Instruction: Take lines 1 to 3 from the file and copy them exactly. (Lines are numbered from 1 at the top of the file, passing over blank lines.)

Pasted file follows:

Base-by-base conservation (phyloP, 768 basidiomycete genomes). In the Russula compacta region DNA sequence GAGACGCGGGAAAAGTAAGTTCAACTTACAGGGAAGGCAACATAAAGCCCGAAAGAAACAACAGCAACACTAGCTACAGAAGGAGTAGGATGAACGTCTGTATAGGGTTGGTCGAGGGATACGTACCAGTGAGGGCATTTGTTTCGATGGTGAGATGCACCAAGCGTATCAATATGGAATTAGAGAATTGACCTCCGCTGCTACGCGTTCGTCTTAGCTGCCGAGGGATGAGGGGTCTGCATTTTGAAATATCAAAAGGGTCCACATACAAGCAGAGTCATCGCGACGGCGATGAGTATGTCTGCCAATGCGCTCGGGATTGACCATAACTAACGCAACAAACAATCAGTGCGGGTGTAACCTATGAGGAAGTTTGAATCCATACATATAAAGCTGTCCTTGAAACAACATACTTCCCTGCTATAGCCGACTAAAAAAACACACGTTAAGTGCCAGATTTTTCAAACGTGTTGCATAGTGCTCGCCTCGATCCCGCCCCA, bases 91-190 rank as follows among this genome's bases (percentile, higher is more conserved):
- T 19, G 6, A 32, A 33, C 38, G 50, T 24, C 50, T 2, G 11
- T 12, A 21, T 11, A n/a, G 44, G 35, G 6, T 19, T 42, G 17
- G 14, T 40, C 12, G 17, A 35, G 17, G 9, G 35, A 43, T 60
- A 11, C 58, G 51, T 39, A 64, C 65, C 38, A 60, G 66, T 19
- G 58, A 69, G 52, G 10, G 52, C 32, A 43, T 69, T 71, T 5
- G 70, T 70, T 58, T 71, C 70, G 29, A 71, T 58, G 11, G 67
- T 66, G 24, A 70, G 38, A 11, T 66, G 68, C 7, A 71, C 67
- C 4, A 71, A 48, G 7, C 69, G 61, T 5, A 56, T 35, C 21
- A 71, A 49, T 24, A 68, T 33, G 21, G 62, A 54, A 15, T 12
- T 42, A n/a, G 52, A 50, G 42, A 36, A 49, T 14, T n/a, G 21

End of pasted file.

Base-by-base conservation (phyloP, 768 basidiomycete genomes). In the Russula compacta region DNA sequence GAGACGCGGGAAAAGTAAGTTCAACTTACAGGGAAGGCAACATAAAGCCCGAAAGAAACAACAGCAACACTAGCTACAGAAGGAGTAGGATGAACGTCTGTATAGGGTTGGTCGAGGGATACGTACCAGTGAGGGCATTTGTTTCGATGGTGAGATGCACCAAGCGTATCAATATGGAATTAGAGAATTGACCTCCGCTGCTACGCGTTCGTCTTAGCTGCCGAGGGATGAGGGGTCTGCATTTTGAAATATCAAAAGGGTCCACATACAAGCAGAGTCATCGCGACGGCGATGAGTATGTCTGCCAATGCGCTCGGGATTGACCATAACTAACGCAACAAACAATCAGTGCGGGTGTAACCTATGAGGAAGTTTGAATCCATACATATAAAGCTGTCCTTGAAACAACATACTTCCCTGCTATAGCCGACTAAAAAAACACACGTTAAGTGCCAGATTTTTCAAACGTGTTGCATAGTGCTCGCCTCGATCCCGCCCCA, bases 91-190 rank as follows among this genome's bases (percentile, higher is more conserved):
- T 19, G 6, A 32, A 33, C 38, G 50, T 24, C 50, T 2, G 11
- T 12, A 21, T 11, A n/a, G 44, G 35, G 6, T 19, T 42, G 17